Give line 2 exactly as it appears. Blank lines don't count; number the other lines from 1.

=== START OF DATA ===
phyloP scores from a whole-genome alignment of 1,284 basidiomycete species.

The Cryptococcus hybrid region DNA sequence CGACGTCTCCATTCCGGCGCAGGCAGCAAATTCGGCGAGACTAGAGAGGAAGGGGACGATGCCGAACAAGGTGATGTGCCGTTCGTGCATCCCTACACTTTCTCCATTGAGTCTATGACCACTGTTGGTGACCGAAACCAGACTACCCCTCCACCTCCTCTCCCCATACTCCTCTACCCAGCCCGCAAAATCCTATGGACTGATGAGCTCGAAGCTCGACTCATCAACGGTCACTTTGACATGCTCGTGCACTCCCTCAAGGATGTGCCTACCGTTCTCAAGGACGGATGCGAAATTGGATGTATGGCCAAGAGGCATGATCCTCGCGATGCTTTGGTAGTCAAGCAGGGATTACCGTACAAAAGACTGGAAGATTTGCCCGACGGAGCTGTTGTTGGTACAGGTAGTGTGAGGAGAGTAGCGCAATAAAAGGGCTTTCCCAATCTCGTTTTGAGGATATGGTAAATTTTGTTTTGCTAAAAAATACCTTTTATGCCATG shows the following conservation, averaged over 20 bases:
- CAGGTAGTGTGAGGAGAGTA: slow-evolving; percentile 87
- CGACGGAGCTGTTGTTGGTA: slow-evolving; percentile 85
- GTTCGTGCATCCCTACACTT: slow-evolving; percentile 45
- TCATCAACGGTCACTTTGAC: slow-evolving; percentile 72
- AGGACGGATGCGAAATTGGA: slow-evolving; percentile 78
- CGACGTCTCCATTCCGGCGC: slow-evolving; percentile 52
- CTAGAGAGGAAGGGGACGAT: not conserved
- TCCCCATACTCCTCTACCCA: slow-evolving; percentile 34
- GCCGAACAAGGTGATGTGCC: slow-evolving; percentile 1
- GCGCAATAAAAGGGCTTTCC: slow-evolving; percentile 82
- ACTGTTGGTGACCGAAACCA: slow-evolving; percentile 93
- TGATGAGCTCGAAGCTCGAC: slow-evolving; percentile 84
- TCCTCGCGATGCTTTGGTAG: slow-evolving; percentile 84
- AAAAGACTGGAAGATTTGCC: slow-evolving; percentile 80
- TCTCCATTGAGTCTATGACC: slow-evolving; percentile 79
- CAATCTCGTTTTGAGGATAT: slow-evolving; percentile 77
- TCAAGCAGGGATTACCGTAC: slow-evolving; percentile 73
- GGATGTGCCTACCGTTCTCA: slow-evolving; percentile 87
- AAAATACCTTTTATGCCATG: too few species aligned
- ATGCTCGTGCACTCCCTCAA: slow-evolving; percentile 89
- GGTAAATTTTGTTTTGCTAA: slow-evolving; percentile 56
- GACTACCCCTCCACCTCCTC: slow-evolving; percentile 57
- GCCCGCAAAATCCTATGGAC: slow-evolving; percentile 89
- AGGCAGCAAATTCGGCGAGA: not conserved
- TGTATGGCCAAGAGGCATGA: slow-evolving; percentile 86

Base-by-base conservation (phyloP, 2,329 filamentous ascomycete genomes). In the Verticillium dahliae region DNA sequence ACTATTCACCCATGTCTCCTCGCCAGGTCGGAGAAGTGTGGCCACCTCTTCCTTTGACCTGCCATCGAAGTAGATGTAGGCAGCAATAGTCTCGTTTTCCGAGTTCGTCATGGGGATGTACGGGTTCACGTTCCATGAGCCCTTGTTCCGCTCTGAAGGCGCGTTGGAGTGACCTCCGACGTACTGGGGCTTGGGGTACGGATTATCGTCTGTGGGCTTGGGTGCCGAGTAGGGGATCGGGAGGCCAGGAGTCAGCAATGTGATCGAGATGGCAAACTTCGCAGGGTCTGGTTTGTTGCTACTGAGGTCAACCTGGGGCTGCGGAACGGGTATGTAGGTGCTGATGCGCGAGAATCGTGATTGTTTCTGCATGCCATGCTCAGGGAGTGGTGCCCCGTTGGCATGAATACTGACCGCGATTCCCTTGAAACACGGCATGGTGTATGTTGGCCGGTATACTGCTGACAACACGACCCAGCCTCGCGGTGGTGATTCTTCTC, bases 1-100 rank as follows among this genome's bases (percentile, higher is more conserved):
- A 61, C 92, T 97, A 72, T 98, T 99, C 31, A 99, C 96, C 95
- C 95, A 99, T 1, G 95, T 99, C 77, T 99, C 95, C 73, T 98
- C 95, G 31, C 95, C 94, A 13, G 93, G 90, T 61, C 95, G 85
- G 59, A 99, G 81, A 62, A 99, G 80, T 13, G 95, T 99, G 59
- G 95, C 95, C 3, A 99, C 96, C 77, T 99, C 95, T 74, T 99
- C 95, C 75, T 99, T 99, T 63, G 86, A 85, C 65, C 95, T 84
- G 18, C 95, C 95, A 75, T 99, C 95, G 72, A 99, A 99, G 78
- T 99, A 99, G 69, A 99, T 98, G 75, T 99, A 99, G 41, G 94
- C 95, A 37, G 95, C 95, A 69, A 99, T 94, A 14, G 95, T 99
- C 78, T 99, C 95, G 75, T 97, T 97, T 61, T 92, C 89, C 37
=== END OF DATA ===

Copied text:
The Cryptococcus hybrid region DNA sequence CGACGTCTCCATTCCGGCGCAGGCAGCAAATTCGGCGAGACTAGAGAGGAAGGGGACGATGCCGAACAAGGTGATGTGCCGTTCGTGCATCCCTACACTTTCTCCATTGAGTCTATGACCACTGTTGGTGACCGAAACCAGACTACCCCTCCACCTCCTCTCCCCATACTCCTCTACCCAGCCCGCAAAATCCTATGGACTGATGAGCTCGAAGCTCGACTCATCAACGGTCACTTTGACATGCTCGTGCACTCCCTCAAGGATGTGCCTACCGTTCTCAAGGACGGATGCGAAATTGGATGTATGGCCAAGAGGCATGATCCTCGCGATGCTTTGGTAGTCAAGCAGGGATTACCGTACAAAAGACTGGAAGATTTGCCCGACGGAGCTGTTGTTGGTACAGGTAGTGTGAGGAGAGTAGCGCAATAAAAGGGCTTTCCCAATCTCGTTTTGAGGATATGGTAAATTTTGTTTTGCTAAAAAATACCTTTTATGCCATG shows the following conservation, averaged over 20 bases: